The privatization of Iraq

The privatization of Iraq

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By Sami Naïr

After destroying the main infrastructure, rebuilding Iraq is like manna for the United States: the cost is estimated at 100 billion dollars. It is also reported that the Bush administration has already assembled a dozen working groups to plan for Iraq's transformation from agriculture to banking.

Some maintained, including myself, that the US military intervention in Iraq had as its sole objective the conquest of oil. We were wrong… The Americans want to take over the entire country, make it the test bed for ultra-liberal privatization that even the most fanatical supporters of the WTO (World Trade Organization) would not have dared to dream of. In early May, the Wall Street Journal revealed that BearingPoint Inc., an advisory firm, had been tasked with executing a secret US plan entitled "For the Iraqi economy to move from rebirth to sustained growth."

This document clearly shows the intentions of the United States. It is, neither more nor less, to sell public industries, especially those of the oil sector, create a Stock Exchange and implement a tax regime similar to that of the United States to favor foreign investment. Most of the public companies in which the population counted to obtain a job will be declared insolvent and liquidated. Those that are considered potentially profitable will be sold under what the plan calls the "great program of massive privatizations." Thus, after having destroyed the main infrastructures, the reconstruction of Iraq is like manna for the United States: the cost is estimated at 100,000 million dollars. It is also reported that the Bush administration has already assembled a dozen working groups to plan the transformation of Iraq from agriculture to banking.

Iraq has oil reserves that reach 112,000 million barrels. Before the war, Iraqi wells produced 2.5 million barrels a day. It is estimated that with an investment of a few billion, they could generate seven million barrels a day in the coming years, which would provide annual revenues of 60,000 million, according to the current price of oil.

UN resolution 1,483 (passed on May 22) created a fund for the development of Iraq that will be financed by oil and that will actually be under the control of the United States and the United Kingdom. Both countries will decide alone how to use the resources, through the next Iraqi provisional government. Philip Carroll, former president of Shell Oil, has been appointed supervisor of the Ministry of Petroleum.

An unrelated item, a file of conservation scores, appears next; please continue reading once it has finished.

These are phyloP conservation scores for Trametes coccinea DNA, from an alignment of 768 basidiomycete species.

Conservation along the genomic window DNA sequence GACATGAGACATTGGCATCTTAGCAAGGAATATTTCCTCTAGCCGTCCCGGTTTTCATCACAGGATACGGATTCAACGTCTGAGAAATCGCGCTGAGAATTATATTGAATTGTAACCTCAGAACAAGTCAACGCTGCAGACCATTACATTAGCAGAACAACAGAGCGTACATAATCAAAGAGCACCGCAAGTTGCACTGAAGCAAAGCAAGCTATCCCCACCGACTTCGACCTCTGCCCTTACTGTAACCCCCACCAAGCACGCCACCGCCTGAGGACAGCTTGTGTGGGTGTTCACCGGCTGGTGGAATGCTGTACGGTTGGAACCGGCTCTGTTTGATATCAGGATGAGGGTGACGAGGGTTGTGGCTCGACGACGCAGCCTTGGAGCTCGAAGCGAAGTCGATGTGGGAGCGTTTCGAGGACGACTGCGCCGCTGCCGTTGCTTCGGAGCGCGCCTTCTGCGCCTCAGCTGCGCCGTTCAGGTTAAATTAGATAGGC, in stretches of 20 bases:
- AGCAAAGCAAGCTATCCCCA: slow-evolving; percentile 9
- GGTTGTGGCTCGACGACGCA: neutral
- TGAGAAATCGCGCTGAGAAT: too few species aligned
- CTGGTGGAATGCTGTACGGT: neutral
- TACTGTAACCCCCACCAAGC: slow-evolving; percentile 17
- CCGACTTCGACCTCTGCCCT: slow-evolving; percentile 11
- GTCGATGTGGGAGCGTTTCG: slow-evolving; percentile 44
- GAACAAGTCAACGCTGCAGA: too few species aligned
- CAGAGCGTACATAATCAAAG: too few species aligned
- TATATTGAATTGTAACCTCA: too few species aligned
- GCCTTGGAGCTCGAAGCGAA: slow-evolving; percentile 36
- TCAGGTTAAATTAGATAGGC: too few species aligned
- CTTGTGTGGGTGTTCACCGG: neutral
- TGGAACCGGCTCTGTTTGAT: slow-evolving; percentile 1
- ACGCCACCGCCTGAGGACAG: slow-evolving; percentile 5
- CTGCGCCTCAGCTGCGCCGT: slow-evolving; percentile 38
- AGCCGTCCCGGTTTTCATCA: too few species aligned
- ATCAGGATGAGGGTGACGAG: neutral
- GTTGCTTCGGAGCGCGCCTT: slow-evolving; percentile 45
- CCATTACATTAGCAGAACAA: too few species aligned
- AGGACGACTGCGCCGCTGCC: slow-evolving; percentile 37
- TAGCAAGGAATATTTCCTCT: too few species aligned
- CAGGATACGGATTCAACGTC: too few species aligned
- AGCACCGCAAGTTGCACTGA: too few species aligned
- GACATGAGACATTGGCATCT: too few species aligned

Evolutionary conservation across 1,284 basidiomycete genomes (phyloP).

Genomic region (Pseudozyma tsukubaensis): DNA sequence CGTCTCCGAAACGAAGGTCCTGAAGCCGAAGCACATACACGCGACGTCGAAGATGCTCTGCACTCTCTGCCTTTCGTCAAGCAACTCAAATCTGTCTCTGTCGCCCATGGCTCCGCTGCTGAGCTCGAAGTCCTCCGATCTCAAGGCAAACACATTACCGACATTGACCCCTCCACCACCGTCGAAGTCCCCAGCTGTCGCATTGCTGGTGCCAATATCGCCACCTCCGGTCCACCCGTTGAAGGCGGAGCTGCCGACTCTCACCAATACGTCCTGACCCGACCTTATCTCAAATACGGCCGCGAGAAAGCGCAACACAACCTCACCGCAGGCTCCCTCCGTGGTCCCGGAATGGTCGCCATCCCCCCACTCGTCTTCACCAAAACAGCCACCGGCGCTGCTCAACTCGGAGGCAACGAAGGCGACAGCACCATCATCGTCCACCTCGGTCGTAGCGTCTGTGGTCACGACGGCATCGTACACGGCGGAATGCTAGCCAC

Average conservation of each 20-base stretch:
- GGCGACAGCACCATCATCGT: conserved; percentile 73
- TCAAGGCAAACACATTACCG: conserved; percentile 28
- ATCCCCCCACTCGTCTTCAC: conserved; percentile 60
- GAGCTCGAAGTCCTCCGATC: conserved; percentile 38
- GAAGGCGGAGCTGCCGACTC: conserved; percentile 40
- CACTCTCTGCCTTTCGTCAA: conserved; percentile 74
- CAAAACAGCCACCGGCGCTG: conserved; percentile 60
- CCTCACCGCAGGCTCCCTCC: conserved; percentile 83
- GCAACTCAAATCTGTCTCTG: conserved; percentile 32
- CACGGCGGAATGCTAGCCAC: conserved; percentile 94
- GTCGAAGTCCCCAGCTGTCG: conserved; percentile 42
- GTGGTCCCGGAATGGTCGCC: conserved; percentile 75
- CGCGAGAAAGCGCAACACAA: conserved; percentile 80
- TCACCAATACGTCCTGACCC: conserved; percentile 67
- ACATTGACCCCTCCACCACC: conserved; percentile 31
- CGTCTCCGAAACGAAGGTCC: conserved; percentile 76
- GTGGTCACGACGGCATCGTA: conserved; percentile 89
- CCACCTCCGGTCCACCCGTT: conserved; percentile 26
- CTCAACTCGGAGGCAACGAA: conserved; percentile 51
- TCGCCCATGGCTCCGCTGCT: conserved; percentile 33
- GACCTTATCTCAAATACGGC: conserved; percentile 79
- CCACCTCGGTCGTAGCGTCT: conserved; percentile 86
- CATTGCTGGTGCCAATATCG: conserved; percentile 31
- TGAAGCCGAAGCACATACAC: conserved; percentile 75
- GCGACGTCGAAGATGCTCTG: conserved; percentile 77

It appears that the so-called "oil well fire contracts", secretly awarded to a Halliburton branch during the war, will not be limited to this role, but will also be responsible for "operations and distribution. of the products ". This means that the company that US Vice President Richard Cheney led from 1995 to 2000, and still earning him almost a million dollars a year today, will manage the wells and control all of Iraq's crude production. The subsidiary Kellog Brown & Root (KBR) has obtained a contract without prior competition that does not contain limitations regarding the duration or the amounts involved.

The contract for the management of the port of Um Qasar (worth 4.8 million dollars) has been awarded to the American company Stevedoring Services of America. Another contract for technical assistance for reconstruction has gone to International Resources Group, which will share the task with a British subcontractor, Crown Agent, a British development aid agency, which was also the subject of a privatization at the time. The US Agency for International Development, which coordinates the reconstruction plans, has already granted half a dozen large US-based civil engineering companies the exclusive right to bid for the main contract for infrastructure works (roads, bridges… to the printing of school manuals). According to various press articles, the main applicants for this contract are Bechtel Corp and Parsans Corp.